Rashad Evans on Failed UFC 145 Title Bid: ‘I Got Out-Slicked’ by Jon Jones

By Mike Whitman Apr 22, 2012



Rashad Evans just couldn’t get it done Saturday night.

Squaring off with former teammate and current UFC light heavyweight champion Jon Jones, Evans was stifled in the UFC 145 main event, dropping a unanimous decision to “Bones” at Philips Arena in Atlanta.

“I just think I was flat when I came out,” Evans said at the post-fight press conference. “I had a great camp, but sometimes you don’t feel it. There were times in the fight when I felt like I could have done something, but I didn’t pull the trigger when I needed to. I’ll have to go back and see what I did wrong.”

Conversely, Jones seemed to have little trouble executing, especially in the second frame, when he battered Evans (Pictured, file photo) with standing elbows that rocked the former champion.

“I got out-slicked. I thought I would get him. I felt his timing was off, and it’s never off, so I felt he was nervous,” said Evans. “Then he started playing that hand game. When he touched me, I knew he’d go for an elbow. I wanted to time it and take him down, but he caught me every time.

“It was difficult. He was so long and it was just frustrating,” Evans continued. “Whenever he hit me with something, I couldn’t let him know how bad it hurt. He’s a talented kid, and he has gotten a lot better, like I thought he would. I have to give him respect. He’s a champion.”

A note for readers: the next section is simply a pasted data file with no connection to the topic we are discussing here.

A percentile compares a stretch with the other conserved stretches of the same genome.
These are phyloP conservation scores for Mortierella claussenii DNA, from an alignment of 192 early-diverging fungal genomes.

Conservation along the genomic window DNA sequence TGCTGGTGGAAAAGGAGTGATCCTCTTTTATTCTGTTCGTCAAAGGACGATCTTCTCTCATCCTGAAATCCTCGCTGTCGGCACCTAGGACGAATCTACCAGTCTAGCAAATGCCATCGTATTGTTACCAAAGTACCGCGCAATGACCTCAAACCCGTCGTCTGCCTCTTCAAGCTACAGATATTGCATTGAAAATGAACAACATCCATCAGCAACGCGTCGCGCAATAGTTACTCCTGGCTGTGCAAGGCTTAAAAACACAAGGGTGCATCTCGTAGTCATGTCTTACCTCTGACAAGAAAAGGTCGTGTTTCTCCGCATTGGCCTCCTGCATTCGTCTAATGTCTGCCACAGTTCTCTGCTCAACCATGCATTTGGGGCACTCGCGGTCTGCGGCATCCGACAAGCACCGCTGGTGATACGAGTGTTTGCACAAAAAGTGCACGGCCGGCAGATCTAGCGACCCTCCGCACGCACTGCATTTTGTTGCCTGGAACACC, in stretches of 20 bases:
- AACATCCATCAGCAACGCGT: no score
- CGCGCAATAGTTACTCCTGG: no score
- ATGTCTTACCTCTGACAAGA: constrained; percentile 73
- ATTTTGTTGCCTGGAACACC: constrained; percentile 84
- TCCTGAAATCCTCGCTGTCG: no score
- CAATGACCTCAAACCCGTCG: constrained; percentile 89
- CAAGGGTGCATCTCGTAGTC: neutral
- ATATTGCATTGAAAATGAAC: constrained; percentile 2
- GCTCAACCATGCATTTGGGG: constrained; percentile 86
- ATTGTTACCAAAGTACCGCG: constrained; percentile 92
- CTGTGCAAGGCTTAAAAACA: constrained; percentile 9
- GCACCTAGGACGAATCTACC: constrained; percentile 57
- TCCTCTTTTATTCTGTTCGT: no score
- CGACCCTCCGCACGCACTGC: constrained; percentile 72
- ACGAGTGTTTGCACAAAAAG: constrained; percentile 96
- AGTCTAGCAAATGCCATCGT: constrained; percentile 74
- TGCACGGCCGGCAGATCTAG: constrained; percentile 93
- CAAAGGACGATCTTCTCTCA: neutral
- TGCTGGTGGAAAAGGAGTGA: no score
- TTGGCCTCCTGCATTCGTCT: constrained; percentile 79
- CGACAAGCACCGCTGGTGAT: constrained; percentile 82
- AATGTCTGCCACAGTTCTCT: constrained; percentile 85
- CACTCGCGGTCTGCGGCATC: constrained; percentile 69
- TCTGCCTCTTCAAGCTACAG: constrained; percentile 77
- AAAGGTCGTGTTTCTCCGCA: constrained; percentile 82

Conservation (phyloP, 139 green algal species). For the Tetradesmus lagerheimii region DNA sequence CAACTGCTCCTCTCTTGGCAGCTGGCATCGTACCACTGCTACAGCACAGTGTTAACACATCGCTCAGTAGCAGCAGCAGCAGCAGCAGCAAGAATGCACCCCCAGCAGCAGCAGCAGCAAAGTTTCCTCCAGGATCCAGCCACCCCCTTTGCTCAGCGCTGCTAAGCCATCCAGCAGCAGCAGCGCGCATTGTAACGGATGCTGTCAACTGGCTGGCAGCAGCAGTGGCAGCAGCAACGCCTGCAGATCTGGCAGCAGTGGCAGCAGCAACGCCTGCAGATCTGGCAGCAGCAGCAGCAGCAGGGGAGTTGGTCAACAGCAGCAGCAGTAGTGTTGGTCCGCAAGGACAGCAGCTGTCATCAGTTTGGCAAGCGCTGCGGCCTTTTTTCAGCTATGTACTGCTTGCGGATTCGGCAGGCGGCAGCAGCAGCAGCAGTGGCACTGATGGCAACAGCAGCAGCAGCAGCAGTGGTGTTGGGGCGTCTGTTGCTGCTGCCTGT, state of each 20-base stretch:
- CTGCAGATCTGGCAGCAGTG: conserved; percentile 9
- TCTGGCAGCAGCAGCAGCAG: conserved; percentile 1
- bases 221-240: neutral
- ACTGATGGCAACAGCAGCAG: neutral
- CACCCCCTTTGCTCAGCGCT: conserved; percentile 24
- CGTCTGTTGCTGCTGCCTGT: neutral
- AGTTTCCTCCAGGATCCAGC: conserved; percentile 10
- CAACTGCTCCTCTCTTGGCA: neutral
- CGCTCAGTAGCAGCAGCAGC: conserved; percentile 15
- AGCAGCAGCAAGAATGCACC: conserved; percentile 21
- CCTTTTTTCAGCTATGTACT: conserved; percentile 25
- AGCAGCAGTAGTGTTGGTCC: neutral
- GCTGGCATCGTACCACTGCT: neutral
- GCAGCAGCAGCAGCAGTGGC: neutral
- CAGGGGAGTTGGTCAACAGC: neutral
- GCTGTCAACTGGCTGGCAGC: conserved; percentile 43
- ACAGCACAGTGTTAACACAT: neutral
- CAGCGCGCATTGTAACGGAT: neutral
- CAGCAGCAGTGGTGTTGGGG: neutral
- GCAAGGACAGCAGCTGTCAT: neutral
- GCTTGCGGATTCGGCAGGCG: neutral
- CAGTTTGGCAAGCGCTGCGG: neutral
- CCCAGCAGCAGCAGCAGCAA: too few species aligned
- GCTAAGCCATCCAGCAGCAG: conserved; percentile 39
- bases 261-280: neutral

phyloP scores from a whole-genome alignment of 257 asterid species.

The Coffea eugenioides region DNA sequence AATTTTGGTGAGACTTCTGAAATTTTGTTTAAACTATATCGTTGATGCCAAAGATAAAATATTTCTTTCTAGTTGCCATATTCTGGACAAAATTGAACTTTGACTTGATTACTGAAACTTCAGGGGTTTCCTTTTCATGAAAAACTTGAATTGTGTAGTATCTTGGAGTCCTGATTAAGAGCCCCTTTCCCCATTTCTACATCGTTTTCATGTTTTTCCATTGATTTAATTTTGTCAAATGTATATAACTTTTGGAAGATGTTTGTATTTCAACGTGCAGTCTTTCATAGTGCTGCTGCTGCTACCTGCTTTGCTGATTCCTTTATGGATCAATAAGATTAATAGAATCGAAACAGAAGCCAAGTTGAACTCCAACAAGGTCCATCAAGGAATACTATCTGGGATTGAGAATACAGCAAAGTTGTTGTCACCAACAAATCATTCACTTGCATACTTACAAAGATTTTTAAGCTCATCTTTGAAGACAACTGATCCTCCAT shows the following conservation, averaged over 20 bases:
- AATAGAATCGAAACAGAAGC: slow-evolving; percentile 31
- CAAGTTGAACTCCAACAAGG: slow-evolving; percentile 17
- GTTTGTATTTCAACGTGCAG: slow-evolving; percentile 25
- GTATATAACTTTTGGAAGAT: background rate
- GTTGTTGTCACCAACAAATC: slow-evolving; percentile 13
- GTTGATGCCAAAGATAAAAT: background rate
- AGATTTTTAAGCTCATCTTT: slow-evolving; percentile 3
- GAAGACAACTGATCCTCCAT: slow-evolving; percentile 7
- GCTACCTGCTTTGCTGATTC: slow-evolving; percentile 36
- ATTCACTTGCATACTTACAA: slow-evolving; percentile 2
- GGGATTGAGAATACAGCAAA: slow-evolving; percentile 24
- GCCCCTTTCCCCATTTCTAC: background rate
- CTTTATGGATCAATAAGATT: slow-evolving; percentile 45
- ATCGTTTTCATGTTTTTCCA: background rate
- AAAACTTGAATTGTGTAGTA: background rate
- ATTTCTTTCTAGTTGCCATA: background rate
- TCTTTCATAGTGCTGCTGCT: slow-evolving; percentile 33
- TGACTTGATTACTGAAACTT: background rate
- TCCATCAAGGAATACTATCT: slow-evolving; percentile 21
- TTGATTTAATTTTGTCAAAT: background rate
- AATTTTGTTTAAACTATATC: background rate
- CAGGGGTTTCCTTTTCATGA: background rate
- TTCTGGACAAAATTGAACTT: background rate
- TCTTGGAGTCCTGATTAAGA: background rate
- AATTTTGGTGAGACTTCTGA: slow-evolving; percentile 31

Finding little encouragement in the standup, Evans attempted several takedowns on his larger opponent. Unfortunately for the Imperial Athletics representative, Jones stuffed each of his efforts and made him pay.

“To try to take him down is pretty hard to do,” said Evans. “If I got a shot, I would take it but wouldn’t force anything. I wasn’t creative enough. Once, I threw an inside leg kick, and he checked it with his knee. I couldn’t really bounce after that. I lost the springs in my shoes.”

Evans did manage to find success with isolated shots, but the 205-pound standout could not string together his offense consistently, a shortcoming that Evans says falls on his shoulders alone.

“I wanted to put more pressure on him, but didn’t I want to rush [into] those long knees,” said Evans. “I tried to attack when he least expected, but I didn’t throw enough combinations. That was the story of the night for me, not getting off first. I didn’t follow up. I have no one to blame but myself.

“I started playing a game, and I knew better than to play it,” he continued. “What threw me off was his front kick. I originally planned to go to the body first and work my way up [to Jones’ head], but I was never able to do that.”

While obviously disappointed in the immediate hours following his failed title bid, Evans believes it will take some time for him to fully assess his feelings regarding both the defeat and his opponent.

“It takes a while for it to sink in. I still gotta go home and probably cry a little bit,” said Evans. “You never know what can happen in the future. We were friends before, but we’ll probably be competing against each other again, so we’ll have to keep it on that level.”

Regardless of whether he is able to rekindle his friendship with Jones, Evans is still determined to rise once again to the top of the UFC light heavyweight ranks.

“Since I’ve gotten older, I handle setbacks better. Things can always be worse, even when you think you’re at rock bottom,” said Evans. “I can take that and say, ‘Even though I lost today, I can come back and try to be champion again.’”

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